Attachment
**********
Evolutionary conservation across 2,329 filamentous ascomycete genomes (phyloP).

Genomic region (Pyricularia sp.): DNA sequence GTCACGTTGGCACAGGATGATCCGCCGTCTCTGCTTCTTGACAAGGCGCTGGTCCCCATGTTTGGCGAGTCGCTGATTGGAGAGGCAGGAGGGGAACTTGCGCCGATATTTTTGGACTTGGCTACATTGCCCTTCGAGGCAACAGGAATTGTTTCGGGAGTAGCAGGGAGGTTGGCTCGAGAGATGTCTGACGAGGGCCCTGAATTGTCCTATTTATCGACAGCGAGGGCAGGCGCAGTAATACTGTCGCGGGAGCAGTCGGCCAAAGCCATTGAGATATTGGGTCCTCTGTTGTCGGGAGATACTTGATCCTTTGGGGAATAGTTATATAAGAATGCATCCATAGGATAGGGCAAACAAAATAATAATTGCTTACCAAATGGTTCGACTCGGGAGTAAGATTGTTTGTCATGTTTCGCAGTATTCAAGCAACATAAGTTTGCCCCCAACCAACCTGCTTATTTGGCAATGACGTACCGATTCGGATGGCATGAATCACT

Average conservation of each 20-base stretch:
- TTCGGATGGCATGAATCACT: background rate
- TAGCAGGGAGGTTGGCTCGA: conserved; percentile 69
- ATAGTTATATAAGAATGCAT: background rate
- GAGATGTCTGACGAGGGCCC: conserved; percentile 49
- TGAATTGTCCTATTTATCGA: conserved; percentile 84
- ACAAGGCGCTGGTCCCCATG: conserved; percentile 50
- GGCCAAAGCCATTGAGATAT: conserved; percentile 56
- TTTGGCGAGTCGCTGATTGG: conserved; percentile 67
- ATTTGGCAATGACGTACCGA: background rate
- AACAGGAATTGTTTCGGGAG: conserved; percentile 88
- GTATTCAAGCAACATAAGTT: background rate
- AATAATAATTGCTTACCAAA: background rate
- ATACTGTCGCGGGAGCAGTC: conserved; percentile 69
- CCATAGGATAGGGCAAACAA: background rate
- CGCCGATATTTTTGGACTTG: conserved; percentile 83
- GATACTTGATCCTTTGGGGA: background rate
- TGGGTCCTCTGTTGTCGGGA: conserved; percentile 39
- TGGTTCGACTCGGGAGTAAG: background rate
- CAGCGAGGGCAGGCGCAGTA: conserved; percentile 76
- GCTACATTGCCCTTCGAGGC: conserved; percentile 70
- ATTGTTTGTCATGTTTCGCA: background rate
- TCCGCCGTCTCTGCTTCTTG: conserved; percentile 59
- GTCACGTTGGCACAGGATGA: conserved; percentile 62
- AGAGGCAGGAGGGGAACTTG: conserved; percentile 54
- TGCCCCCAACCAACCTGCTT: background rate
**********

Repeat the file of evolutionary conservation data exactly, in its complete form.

Evolutionary conservation across 2,329 filamentous ascomycete genomes (phyloP).

Genomic region (Pyricularia sp.): DNA sequence GTCACGTTGGCACAGGATGATCCGCCGTCTCTGCTTCTTGACAAGGCGCTGGTCCCCATGTTTGGCGAGTCGCTGATTGGAGAGGCAGGAGGGGAACTTGCGCCGATATTTTTGGACTTGGCTACATTGCCCTTCGAGGCAACAGGAATTGTTTCGGGAGTAGCAGGGAGGTTGGCTCGAGAGATGTCTGACGAGGGCCCTGAATTGTCCTATTTATCGACAGCGAGGGCAGGCGCAGTAATACTGTCGCGGGAGCAGTCGGCCAAAGCCATTGAGATATTGGGTCCTCTGTTGTCGGGAGATACTTGATCCTTTGGGGAATAGTTATATAAGAATGCATCCATAGGATAGGGCAAACAAAATAATAATTGCTTACCAAATGGTTCGACTCGGGAGTAAGATTGTTTGTCATGTTTCGCAGTATTCAAGCAACATAAGTTTGCCCCCAACCAACCTGCTTATTTGGCAATGACGTACCGATTCGGATGGCATGAATCACT

Average conservation of each 20-base stretch:
- TTCGGATGGCATGAATCACT: background rate
- TAGCAGGGAGGTTGGCTCGA: conserved; percentile 69
- ATAGTTATATAAGAATGCAT: background rate
- GAGATGTCTGACGAGGGCCC: conserved; percentile 49
- TGAATTGTCCTATTTATCGA: conserved; percentile 84
- ACAAGGCGCTGGTCCCCATG: conserved; percentile 50
- GGCCAAAGCCATTGAGATAT: conserved; percentile 56
- TTTGGCGAGTCGCTGATTGG: conserved; percentile 67
- ATTTGGCAATGACGTACCGA: background rate
- AACAGGAATTGTTTCGGGAG: conserved; percentile 88
- GTATTCAAGCAACATAAGTT: background rate
- AATAATAATTGCTTACCAAA: background rate
- ATACTGTCGCGGGAGCAGTC: conserved; percentile 69
- CCATAGGATAGGGCAAACAA: background rate
- CGCCGATATTTTTGGACTTG: conserved; percentile 83
- GATACTTGATCCTTTGGGGA: background rate
- TGGGTCCTCTGTTGTCGGGA: conserved; percentile 39
- TGGTTCGACTCGGGAGTAAG: background rate
- CAGCGAGGGCAGGCGCAGTA: conserved; percentile 76
- GCTACATTGCCCTTCGAGGC: conserved; percentile 70
- ATTGTTTGTCATGTTTCGCA: background rate
- TCCGCCGTCTCTGCTTCTTG: conserved; percentile 59
- GTCACGTTGGCACAGGATGA: conserved; percentile 62
- AGAGGCAGGAGGGGAACTTG: conserved; percentile 54
- TGCCCCCAACCAACCTGCTT: background rate